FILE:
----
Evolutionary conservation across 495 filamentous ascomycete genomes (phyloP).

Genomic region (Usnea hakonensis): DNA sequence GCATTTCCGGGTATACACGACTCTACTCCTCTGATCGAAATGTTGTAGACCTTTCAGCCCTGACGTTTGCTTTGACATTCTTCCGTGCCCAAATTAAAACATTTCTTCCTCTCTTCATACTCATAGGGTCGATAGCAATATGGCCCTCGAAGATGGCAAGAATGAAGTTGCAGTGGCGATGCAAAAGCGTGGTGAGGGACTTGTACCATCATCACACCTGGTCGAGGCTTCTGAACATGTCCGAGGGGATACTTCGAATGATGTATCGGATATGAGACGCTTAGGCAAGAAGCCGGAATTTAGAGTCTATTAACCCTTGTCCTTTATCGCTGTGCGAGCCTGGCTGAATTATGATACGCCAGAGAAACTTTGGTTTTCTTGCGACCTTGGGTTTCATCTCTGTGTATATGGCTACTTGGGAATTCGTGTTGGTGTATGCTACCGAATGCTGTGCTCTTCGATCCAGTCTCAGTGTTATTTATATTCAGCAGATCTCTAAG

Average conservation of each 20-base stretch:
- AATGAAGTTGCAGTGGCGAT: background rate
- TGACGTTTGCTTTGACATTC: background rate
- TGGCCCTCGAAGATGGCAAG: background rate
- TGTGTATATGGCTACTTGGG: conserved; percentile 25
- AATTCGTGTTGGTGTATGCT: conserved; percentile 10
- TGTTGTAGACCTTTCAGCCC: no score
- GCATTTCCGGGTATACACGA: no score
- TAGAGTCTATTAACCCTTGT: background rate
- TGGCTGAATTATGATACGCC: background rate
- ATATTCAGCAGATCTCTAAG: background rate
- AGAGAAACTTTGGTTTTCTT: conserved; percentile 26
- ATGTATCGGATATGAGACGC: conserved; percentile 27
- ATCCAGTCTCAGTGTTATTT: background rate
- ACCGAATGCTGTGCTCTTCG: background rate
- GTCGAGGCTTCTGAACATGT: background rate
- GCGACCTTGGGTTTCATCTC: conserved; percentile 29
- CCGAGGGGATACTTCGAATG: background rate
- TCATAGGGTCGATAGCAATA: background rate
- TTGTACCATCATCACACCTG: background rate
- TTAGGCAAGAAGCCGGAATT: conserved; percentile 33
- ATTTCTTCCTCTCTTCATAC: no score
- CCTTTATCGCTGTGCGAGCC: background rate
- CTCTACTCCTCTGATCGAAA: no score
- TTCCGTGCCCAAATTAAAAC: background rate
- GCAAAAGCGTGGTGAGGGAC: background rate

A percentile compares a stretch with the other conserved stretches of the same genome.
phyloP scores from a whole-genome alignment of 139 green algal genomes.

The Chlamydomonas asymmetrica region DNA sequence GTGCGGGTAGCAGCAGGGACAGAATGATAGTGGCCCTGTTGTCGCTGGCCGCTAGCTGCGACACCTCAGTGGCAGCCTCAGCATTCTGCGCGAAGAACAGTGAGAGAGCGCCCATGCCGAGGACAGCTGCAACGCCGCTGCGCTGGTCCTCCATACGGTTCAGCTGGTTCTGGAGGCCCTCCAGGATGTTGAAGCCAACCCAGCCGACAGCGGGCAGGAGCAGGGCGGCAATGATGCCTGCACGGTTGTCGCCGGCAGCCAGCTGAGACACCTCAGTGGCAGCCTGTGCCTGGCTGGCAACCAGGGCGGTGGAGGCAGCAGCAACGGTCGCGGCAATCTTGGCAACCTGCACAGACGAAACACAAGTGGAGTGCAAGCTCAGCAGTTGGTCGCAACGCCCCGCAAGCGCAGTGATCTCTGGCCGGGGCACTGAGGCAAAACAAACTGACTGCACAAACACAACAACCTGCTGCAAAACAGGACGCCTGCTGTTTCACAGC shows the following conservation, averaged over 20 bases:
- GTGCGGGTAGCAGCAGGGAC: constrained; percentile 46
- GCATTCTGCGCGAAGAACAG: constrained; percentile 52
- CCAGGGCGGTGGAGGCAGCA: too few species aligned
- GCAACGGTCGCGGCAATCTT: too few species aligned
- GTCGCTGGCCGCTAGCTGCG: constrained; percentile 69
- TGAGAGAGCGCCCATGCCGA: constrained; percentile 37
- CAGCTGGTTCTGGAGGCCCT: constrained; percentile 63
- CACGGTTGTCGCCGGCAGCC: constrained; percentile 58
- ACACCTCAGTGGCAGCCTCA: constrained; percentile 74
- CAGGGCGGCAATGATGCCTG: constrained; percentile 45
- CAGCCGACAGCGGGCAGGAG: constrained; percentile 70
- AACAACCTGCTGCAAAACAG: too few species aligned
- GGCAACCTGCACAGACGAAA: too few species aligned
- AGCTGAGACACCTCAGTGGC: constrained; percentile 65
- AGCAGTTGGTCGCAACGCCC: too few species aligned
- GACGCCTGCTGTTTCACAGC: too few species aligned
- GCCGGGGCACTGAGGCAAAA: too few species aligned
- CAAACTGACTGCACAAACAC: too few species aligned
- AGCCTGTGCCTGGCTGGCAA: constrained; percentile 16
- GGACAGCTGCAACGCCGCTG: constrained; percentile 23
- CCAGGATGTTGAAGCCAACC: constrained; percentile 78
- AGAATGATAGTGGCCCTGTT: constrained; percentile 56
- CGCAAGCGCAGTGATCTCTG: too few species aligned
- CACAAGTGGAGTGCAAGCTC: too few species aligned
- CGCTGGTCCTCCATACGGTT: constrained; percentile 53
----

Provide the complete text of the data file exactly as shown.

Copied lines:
Evolutionary conservation across 495 filamentous ascomycete genomes (phyloP).

Genomic region (Usnea hakonensis): DNA sequence GCATTTCCGGGTATACACGACTCTACTCCTCTGATCGAAATGTTGTAGACCTTTCAGCCCTGACGTTTGCTTTGACATTCTTCCGTGCCCAAATTAAAACATTTCTTCCTCTCTTCATACTCATAGGGTCGATAGCAATATGGCCCTCGAAGATGGCAAGAATGAAGTTGCAGTGGCGATGCAAAAGCGTGGTGAGGGACTTGTACCATCATCACACCTGGTCGAGGCTTCTGAACATGTCCGAGGGGATACTTCGAATGATGTATCGGATATGAGACGCTTAGGCAAGAAGCCGGAATTTAGAGTCTATTAACCCTTGTCCTTTATCGCTGTGCGAGCCTGGCTGAATTATGATACGCCAGAGAAACTTTGGTTTTCTTGCGACCTTGGGTTTCATCTCTGTGTATATGGCTACTTGGGAATTCGTGTTGGTGTATGCTACCGAATGCTGTGCTCTTCGATCCAGTCTCAGTGTTATTTATATTCAGCAGATCTCTAAG

Average conservation of each 20-base stretch:
- AATGAAGTTGCAGTGGCGAT: background rate
- TGACGTTTGCTTTGACATTC: background rate
- TGGCCCTCGAAGATGGCAAG: background rate
- TGTGTATATGGCTACTTGGG: conserved; percentile 25
- AATTCGTGTTGGTGTATGCT: conserved; percentile 10
- TGTTGTAGACCTTTCAGCCC: no score
- GCATTTCCGGGTATACACGA: no score
- TAGAGTCTATTAACCCTTGT: background rate
- TGGCTGAATTATGATACGCC: background rate
- ATATTCAGCAGATCTCTAAG: background rate
- AGAGAAACTTTGGTTTTCTT: conserved; percentile 26
- ATGTATCGGATATGAGACGC: conserved; percentile 27
- ATCCAGTCTCAGTGTTATTT: background rate
- ACCGAATGCTGTGCTCTTCG: background rate
- GTCGAGGCTTCTGAACATGT: background rate
- GCGACCTTGGGTTTCATCTC: conserved; percentile 29
- CCGAGGGGATACTTCGAATG: background rate
- TCATAGGGTCGATAGCAATA: background rate
- TTGTACCATCATCACACCTG: background rate
- TTAGGCAAGAAGCCGGAATT: conserved; percentile 33
- ATTTCTTCCTCTCTTCATAC: no score
- CCTTTATCGCTGTGCGAGCC: background rate
- CTCTACTCCTCTGATCGAAA: no score
- TTCCGTGCCCAAATTAAAAC: background rate
- GCAAAAGCGTGGTGAGGGAC: background rate

A percentile compares a stretch with the other conserved stretches of the same genome.
phyloP scores from a whole-genome alignment of 139 green algal genomes.

The Chlamydomonas asymmetrica region DNA sequence GTGCGGGTAGCAGCAGGGACAGAATGATAGTGGCCCTGTTGTCGCTGGCCGCTAGCTGCGACACCTCAGTGGCAGCCTCAGCATTCTGCGCGAAGAACAGTGAGAGAGCGCCCATGCCGAGGACAGCTGCAACGCCGCTGCGCTGGTCCTCCATACGGTTCAGCTGGTTCTGGAGGCCCTCCAGGATGTTGAAGCCAACCCAGCCGACAGCGGGCAGGAGCAGGGCGGCAATGATGCCTGCACGGTTGTCGCCGGCAGCCAGCTGAGACACCTCAGTGGCAGCCTGTGCCTGGCTGGCAACCAGGGCGGTGGAGGCAGCAGCAACGGTCGCGGCAATCTTGGCAACCTGCACAGACGAAACACAAGTGGAGTGCAAGCTCAGCAGTTGGTCGCAACGCCCCGCAAGCGCAGTGATCTCTGGCCGGGGCACTGAGGCAAAACAAACTGACTGCACAAACACAACAACCTGCTGCAAAACAGGACGCCTGCTGTTTCACAGC shows the following conservation, averaged over 20 bases:
- GTGCGGGTAGCAGCAGGGAC: constrained; percentile 46
- GCATTCTGCGCGAAGAACAG: constrained; percentile 52
- CCAGGGCGGTGGAGGCAGCA: too few species aligned
- GCAACGGTCGCGGCAATCTT: too few species aligned
- GTCGCTGGCCGCTAGCTGCG: constrained; percentile 69
- TGAGAGAGCGCCCATGCCGA: constrained; percentile 37
- CAGCTGGTTCTGGAGGCCCT: constrained; percentile 63
- CACGGTTGTCGCCGGCAGCC: constrained; percentile 58
- ACACCTCAGTGGCAGCCTCA: constrained; percentile 74
- CAGGGCGGCAATGATGCCTG: constrained; percentile 45
- CAGCCGACAGCGGGCAGGAG: constrained; percentile 70
- AACAACCTGCTGCAAAACAG: too few species aligned
- GGCAACCTGCACAGACGAAA: too few species aligned
- AGCTGAGACACCTCAGTGGC: constrained; percentile 65
- AGCAGTTGGTCGCAACGCCC: too few species aligned
- GACGCCTGCTGTTTCACAGC: too few species aligned
- GCCGGGGCACTGAGGCAAAA: too few species aligned
- CAAACTGACTGCACAAACAC: too few species aligned
- AGCCTGTGCCTGGCTGGCAA: constrained; percentile 16
- GGACAGCTGCAACGCCGCTG: constrained; percentile 23
- CCAGGATGTTGAAGCCAACC: constrained; percentile 78
- AGAATGATAGTGGCCCTGTT: constrained; percentile 56
- CGCAAGCGCAGTGATCTCTG: too few species aligned
- CACAAGTGGAGTGCAAGCTC: too few species aligned
- CGCTGGTCCTCCATACGGTT: constrained; percentile 53